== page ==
Representing the accused, Lawyer J. M. Jengo, argued that the former was indeed left in charge of the house, but was not aware about the missing items.

Lawyer Jengo said the accused was not at home when the alleged theft occurred, stating that she passed the night to her family members.

She was denied bail and sent to the Female Correctional Centre, while the matter was adjourned to 28th March 2017.

Sierra Leone

ACC Signs Integrity Pledge With Ministry of Agriculture

The Anti-Corruption Commission (ACC) and the Ministry of Agriculture, Forestry and Food Security (MAFFS), has… Read more »

Sierra Leone: Project 1808 Certifies 35 Ebola Survivors

By Joseph S. Margai

Project 1808, a non-profit making non-governmental organization has on Wednesday, 26th April, 2017, certified 35 Ebola survivors at Rokel community in the Western Area Rural District.

The training for the 35 Ebola survivors, which was funded by the United States Embassy, created the platform for beneficiaries to be trained in tailoring, driving, catering and computing.

Project 1808’s Founder and Chief Strategist, Dr. Alhaji N’jai, said the just concluded training was called the Ebola Survivor Livelihood Skills Development Program, adding that it was done to build capacity of Ebola survivors in the district.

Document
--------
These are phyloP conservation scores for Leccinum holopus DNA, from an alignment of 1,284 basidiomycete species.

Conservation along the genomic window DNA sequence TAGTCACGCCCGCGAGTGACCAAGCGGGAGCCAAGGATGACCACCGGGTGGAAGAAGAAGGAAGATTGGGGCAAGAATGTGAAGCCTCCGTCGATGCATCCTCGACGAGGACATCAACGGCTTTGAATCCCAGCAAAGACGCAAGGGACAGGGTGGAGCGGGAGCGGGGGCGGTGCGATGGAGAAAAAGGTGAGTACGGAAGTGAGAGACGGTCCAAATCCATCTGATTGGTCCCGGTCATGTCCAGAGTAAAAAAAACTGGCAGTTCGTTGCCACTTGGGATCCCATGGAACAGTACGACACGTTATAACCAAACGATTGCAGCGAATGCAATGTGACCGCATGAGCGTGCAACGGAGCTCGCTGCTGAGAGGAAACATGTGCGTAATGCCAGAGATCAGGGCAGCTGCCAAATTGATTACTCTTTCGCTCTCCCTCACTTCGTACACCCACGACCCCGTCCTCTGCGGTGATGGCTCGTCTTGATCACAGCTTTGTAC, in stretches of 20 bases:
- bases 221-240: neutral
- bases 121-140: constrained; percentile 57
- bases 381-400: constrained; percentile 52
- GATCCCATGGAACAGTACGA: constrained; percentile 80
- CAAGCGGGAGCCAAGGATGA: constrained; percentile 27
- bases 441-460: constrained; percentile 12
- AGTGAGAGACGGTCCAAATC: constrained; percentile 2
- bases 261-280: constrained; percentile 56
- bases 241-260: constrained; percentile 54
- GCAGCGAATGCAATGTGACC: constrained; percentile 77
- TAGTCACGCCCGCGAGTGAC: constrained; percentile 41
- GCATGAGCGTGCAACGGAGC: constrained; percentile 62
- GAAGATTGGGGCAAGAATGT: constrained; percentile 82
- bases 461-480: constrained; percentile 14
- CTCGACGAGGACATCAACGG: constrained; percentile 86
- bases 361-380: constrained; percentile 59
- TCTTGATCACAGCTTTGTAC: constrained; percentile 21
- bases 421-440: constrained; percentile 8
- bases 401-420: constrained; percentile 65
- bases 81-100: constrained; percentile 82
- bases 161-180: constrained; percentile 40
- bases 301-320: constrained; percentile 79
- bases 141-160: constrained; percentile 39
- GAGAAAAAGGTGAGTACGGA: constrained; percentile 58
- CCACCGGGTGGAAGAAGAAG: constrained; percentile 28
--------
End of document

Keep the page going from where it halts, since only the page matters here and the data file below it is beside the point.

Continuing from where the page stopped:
He noted that the training, which would go on for a year, will target another 35 set of Ebola survivors, totaling 70 beneficiaries.

He disclosed that the training in tailoring and catering will last for about one year, while the driving and computing lasted for three months each.

“The selection of these Ebola survivors was done in collaboration with the Sierra Leone Ebola Survivors Association, which identified to us skills training as its priorities. This was just a pilot phase. If we realize success, we will replicate it to other areas in the country,” he said.

He said there were thousands of Ebola survivors that needed such capacity building and that Project 1808 would have to do more.

He noted, “We encountered lots of challenges during this training. At some points, we had to be providing transport fares for the Ebola survivors to come for the training. Capacity training was seen as a long term process by the beneficiaries.Most of them had wanted to seek a short means of getting livelihood than the training.”

He said despite the challenges, Project 1808 has seen that the training was successful and it will go a long way to help the survivors.

Project 1808’s Dr. Linda Vakunta, who implemented the project, said she came in contact with members of the Sierra Leone Association of Ebola Survivors while she was doing an Ebola research in Sierra Leone.

“They categorically told me that they needed skills training for their members. We first did a donation to them but that was not enough. When we finally got a grant from the U.S Embassy, we embarked on the skills training and we succeeded in training 35 of them,” she explained.